Before he opened Rey’s Place, Jonathan Bayad was afraid of how Filipino cuisine would be received by Western diners. But he forged ahead anyway and chose to present modern-Filipino food that is still true to traditional flavours.
Here, lechon (suckling pig) is slow-roasted so the skin turns crunchy. It’s served with lechon sarsa, a sauce made of vinegar, onion, chilli, garlic and brown sugar. Charred chicken livers give the sauce richness and a thick consistency.
The small-plates section of the menu features Filipino street food; dishes such as corn chargrilled on a Japanese robata wood grill, and served with garlic butter and chilli. There’s also deep-fried chicken wings stuffed with chicken adobo (a sauce of garlic, vinegar, paprika, oregano) mousse.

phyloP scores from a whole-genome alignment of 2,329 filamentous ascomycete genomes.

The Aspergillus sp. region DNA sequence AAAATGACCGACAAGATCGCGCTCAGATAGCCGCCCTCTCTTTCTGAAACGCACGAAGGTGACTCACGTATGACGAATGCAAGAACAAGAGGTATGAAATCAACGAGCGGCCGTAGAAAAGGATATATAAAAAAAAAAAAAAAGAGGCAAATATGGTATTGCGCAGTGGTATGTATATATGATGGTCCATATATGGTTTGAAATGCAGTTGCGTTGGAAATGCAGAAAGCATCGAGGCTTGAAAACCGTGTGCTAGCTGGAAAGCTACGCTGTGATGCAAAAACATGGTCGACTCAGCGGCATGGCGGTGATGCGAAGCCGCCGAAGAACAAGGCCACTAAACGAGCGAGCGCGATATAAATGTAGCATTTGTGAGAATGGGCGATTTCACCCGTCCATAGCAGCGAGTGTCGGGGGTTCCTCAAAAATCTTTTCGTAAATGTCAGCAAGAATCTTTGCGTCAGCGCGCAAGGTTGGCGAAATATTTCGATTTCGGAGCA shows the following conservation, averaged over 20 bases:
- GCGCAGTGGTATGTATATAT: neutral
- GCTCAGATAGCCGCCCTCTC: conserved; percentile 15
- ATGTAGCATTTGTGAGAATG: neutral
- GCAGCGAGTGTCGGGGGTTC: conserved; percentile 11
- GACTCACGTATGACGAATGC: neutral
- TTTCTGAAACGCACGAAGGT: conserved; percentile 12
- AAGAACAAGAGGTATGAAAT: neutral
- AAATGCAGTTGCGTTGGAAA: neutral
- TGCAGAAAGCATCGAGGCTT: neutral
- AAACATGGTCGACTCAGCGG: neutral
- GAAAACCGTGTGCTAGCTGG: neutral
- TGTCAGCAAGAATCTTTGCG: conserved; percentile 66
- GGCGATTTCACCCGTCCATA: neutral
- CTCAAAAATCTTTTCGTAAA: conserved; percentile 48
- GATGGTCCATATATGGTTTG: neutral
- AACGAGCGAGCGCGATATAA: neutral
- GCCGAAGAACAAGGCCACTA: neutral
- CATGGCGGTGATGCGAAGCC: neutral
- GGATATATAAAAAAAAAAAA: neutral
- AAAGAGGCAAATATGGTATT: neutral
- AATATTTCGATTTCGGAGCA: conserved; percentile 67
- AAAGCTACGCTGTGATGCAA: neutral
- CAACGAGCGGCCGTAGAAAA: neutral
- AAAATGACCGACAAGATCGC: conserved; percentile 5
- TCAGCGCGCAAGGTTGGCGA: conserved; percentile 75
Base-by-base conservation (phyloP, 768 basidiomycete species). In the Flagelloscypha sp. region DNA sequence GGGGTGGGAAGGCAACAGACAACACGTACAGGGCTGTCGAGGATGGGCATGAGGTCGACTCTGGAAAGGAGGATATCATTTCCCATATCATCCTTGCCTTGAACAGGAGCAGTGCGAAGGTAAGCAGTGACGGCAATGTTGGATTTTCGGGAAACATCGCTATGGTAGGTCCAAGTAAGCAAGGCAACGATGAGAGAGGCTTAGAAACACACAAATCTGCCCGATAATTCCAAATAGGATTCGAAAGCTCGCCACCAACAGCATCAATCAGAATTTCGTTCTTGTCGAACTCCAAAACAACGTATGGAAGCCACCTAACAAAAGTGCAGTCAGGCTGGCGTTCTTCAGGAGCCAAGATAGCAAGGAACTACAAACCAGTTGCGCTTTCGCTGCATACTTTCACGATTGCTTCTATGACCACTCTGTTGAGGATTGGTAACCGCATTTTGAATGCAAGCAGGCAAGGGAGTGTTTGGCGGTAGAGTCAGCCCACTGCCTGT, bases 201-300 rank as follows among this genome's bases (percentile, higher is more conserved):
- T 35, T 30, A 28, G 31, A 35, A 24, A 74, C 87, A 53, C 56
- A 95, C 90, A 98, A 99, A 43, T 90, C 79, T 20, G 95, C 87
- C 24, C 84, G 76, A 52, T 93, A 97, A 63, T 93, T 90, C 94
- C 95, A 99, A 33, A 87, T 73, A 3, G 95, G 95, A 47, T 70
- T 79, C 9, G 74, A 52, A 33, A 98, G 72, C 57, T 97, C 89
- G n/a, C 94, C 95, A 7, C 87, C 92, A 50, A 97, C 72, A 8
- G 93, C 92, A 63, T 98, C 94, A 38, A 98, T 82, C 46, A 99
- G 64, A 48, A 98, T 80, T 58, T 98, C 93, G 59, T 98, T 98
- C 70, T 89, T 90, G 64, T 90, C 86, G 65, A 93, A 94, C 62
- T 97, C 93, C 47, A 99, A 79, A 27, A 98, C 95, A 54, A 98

For dessert it’s hard to go past the turon (fried banana fritter). To make it, plantain bananas are poached in demerara syrup, which gives a caramel flavour to the dish. Instead of the usual ube (“oo-beh”, purple yam) ice-cream, it’s served with ube parfait.
Don Papa Rum (a caramel- and orange-scented rum) is a perfect accompaniment to the dessert. Distilled in small batches from sugar cane grown on the island of Negros (the fourth largest island of the Philippines), and aged in American oak for seven years, it features heavily in the cocktail menu. Try it in the Rey’s Place Old Fashioned.
The narrow restaurant’s 35 seats are split over two floors. With its leather banquettes, round marble-top tables and milky-white glass lights, the small venue has a French-bistro vibe.
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